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Cells and Microscopes

An assignment on cells and micrscopes

William Reading

on 4 September 2012

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Transcript of Cells and Microscopes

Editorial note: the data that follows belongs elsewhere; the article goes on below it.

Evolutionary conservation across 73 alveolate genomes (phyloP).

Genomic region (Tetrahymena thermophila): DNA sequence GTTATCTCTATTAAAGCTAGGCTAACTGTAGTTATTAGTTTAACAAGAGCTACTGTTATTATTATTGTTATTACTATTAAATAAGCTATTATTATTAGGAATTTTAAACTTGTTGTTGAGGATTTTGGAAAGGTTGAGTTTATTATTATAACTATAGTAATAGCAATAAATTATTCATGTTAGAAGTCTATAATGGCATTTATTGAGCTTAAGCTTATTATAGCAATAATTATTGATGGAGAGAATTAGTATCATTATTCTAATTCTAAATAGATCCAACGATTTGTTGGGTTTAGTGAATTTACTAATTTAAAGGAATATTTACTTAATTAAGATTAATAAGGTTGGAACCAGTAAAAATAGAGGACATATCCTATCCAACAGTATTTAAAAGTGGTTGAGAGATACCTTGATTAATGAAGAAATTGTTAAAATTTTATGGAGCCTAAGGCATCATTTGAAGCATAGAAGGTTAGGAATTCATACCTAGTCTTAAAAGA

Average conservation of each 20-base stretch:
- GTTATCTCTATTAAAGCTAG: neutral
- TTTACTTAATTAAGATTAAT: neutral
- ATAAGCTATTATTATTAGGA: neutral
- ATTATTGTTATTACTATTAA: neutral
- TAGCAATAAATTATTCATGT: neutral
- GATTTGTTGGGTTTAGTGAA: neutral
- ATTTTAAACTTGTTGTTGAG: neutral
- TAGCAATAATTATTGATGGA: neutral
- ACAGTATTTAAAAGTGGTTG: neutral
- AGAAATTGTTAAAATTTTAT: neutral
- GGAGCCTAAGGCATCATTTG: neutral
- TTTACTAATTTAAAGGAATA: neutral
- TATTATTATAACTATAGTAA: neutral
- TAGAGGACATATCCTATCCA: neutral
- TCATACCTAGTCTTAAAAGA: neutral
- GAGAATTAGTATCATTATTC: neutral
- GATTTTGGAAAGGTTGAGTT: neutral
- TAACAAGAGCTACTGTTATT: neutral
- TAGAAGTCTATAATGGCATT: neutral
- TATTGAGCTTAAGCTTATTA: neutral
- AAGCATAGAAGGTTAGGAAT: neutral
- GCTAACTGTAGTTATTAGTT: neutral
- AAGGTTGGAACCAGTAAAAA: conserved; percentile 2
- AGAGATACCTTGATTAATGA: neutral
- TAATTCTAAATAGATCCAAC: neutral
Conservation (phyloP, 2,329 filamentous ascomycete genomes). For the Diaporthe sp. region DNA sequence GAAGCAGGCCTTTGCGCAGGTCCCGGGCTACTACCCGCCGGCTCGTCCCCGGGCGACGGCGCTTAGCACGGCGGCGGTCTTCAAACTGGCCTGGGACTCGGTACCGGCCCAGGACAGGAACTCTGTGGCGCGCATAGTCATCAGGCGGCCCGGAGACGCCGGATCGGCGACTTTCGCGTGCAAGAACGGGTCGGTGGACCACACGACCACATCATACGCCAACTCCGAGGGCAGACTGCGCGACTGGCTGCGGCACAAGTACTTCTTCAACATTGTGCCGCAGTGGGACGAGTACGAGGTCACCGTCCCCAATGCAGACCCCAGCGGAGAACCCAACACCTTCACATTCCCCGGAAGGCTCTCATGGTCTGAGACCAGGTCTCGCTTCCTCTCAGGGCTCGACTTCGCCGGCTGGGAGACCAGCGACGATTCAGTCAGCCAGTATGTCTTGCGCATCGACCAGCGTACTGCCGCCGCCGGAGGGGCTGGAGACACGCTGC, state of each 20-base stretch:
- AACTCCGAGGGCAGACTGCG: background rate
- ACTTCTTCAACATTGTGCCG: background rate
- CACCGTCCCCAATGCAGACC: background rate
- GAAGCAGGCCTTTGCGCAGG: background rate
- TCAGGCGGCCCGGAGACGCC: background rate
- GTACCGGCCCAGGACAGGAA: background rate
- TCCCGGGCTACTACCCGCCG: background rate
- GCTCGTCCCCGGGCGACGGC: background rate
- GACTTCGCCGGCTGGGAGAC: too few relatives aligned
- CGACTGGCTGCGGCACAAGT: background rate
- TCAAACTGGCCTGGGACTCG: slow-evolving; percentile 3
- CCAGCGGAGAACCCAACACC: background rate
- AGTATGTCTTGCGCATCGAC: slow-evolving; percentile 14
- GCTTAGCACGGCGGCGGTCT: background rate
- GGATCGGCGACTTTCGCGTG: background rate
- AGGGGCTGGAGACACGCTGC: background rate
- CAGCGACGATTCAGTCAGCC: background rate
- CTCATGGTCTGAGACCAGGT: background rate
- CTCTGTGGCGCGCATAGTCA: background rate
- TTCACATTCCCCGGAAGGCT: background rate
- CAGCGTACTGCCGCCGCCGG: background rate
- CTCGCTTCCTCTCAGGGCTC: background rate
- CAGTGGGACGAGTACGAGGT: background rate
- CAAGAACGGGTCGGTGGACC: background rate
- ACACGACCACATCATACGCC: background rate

Cells and Microscopes Part 1: How we see cells The light microscope was invented by two Dutch spectacle-makers, Hans Janssen and his son, Zacharias Janssen were the inventors of the light microscope. It was invented it around 1623. Question 1: Who invented the light microscope, and when? Today’s light microscopes are much better made and clearer than the first ones. Nowadays, they are made out of plastic or steel. Back then they would have been made out of brass. Today’s light microscopes are also much more powerful that the original. Question 2; How do the first light microscopes compare to today's modern light microscopes. The first cells were seen in a drop of water. Q. 3:What substance were the first cells seen in? A. History of the Light microscope B. Electron microscope The electron microscope was invented by two German engineers named Ernst Ruska and Max Knoll in 1928. This was a very rough design and a much more powerful version was invented in 1932. Question 1: Who invented the electron microscope, and when? The electron microscope is large, cylindrical and airless tube that uses a thin beam of rapidly moving electrons to provide a greatly magnified image by interfering with the specimen in the tube. Question 2: How does an electron microscope work? The electron microscope is much more powerful and is better for looking at cells whereas the light microscope isn’t as powerful. Question 3: What are the benefits of using an electron microscope over a light microscope? The electron microscope is much more expensive and much bigger/heavier. Only people that have a job in science or are interested in science and have a lot of money would have one of these. They are heavy duty. Question 4: What are the drawbacks of using an electron microscope over a light microscope? C: Part 1. Robert Brown's involvement in the study of cells under the microscope. Robert Brown was a paleobotanist who was one of the first people to study cells and life under the microscope. He made lots of contributions to the study of cells and is known for writing detailed descriptions of the cell nucleus and cytoplasmic streaming. He lived from 1773 – 1858. C Part 2. Parts of the cell A) A typical animal cell The cell is the basic unit of life. All organisms are made up of cells. Most cells are very small. Most are invisible without using a microscope. Cells are covered by a cell membrane and come in many different shapes. The contents of a cell are called the protoplasm. Animal cells are also known as eukaryotic cells or cells with a membrane-bound nucleus. Unlike animal cells, plant cells have a vacuole. They also have a Cell Wall for protection and Chloroplasts. Chloroplasts are always green. Although they have a few different parts, plant cells also have parts like the nucleus and cell membrane. B) A typical plant cell Part 3 Cell differentiation Cell Differentiation Cell differentiation is the process by which a less specialised cell becomes a more specialised cell type. This occurs numerous times during the development of a multicellular organism as it changes from a simple zygote to a complex system of tissues and cell types. Cell differentiation is when adult cells divide and create other complete cells during tissue repair and during normal cell turnover. Cell differentiation dramatically changes a cell's size, shape, membrane potential, metabolic activity, and responsiveness to signals. These changes are largely due to highly controlled modifications in gene expression. Different cells can have very different physical characteristics despite having the same genome. Red blood cells. Different types of cells. They deliver oxygen to the body tissues via the blood flow through the circulatory system. White blood cells They mainly fight germs that enter your body. They are like your own personal army. Bone cells Bone cells make up your bone structure. The End
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